Firstly, Hexter, in the capacity of provost, not only condoned the violations for which former chancellor Katehi is currently under investigation, but, as her second in command, actively supported and encouraged the implementation of policies privatizing the public university and streamlining public education at the expense of the growing undergraduate student body for the sake of short term profitability, actions which, as we well know, have been the catalyst for numerous recent protests against the deterioration of the public university not only at UC Davis but across the UC system.
Secondly, Hexter, like Katehi before him, has been instrumental in suppressing and criminalizing dissent on this campus in its multiple forms. For one, we object to his role as intermediary between the chancellor and the UCDPD during the infamous events of November 18th, 2011, in which peaceful demonstrators were, in contradiction to UC policy, beaten with batons and doused with weapons-grade pepper spray. Additionally, we recall Hexter’s involvement in the legal prosecution of the so-called Davis Dozen, whose actions in front of the former US Bank branch at the MU were meant to emphasize the very illegitimate relationship between private money and public stewardship for which Katehi’s recent involvement with DeVry has come under scrutiny. As provost, Hexter also served as an accomplice to Katehi in the failure to address numerous incidences of hate crimes, racial and gendered violence on this campus, as well as to redress the university’s troubling proscription and quelling of free speech regarding the repression of Palestinians in Gaza and the West Bank, and his continued defense of the university’s financial ties to the Israeli state which have come, justifiably, under heavy criticism. Further, we find his vacillations in dealing with the recent Mrak Hall protests to be less than satisfactory. While claiming to respect the rights of the protestors, Hexter belied a condescending and insulting attitude toward them, with explicit dissatisfaction with, for example, “odors emanating from the protesters’ food and the garbage they leave behind.” This itself reeks of the classist language used to demonize and criminalize poverty and homelessness, products of the very structures of financial and social inequality plaguing the privatized model of the university and intensified under Katehi’s leadership.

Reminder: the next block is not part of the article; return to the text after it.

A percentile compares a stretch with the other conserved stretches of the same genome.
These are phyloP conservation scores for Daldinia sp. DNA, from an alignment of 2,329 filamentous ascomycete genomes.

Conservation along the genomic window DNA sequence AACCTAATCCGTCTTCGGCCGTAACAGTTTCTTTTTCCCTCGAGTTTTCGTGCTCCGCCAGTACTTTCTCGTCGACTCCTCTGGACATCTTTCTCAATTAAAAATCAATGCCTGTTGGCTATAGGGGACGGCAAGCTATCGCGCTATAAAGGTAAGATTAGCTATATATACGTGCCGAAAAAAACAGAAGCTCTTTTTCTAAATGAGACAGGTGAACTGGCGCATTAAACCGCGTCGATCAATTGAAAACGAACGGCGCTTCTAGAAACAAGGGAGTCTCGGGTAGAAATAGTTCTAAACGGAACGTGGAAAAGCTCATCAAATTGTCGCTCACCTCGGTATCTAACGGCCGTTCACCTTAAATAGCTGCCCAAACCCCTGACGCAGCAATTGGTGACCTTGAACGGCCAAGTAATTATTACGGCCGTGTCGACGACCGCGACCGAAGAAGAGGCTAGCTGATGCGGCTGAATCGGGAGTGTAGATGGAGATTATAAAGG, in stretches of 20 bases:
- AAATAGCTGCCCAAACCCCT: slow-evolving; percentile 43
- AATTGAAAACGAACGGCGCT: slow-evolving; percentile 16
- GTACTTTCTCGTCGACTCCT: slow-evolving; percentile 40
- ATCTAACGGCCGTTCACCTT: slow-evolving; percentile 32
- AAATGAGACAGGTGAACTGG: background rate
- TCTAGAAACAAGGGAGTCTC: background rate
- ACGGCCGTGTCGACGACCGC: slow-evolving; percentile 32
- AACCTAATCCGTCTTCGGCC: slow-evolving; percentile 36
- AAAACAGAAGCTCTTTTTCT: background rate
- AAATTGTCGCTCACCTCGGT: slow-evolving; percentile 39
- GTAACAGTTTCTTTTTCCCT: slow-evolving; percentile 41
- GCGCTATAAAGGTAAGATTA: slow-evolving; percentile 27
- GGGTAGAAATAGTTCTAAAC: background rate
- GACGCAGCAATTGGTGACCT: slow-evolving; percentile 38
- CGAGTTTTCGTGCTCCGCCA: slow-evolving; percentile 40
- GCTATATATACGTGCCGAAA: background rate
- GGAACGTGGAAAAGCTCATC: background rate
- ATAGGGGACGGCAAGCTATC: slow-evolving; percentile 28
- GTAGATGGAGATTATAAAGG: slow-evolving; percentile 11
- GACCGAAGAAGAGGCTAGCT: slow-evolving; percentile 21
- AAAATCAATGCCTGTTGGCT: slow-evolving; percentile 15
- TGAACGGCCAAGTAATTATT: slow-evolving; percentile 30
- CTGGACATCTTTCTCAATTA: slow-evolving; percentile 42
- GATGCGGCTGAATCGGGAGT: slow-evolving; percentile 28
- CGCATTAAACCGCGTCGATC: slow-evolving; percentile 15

Thirdly, and most importantly, in utter disregard for the recent Mrak Hall protestors’ demand for an open, inclusive, and democratic process for proposing, evaluating and hiring a new chancellor to replace Katehi, Hexter’s recent appointment was accomplished by fiat, as it were, unbeknown to the campus community and without our active democratic participation in the election process.
We recognize the risks taken by the voices raised at Mrak and elsewhere that faced intimidation and potential retribution. We find it necessary to stand with them unequivocally, to make clear that our ethics will not be held ransom by threats of academic reprisal.
For these reasons, we call for the immediate suspension of Hexter’s appointment as chancellor and demand a free election on the basis of equal undergraduate, graduate, and faculty (both senate and temporary lecturers) participation to determine which figure (or figures) most appropriately represent our public community against the encroachment of private interests whose damage to the university’s reputation and public commitment is already so severe.
Magnús Þór Snæbjörnsson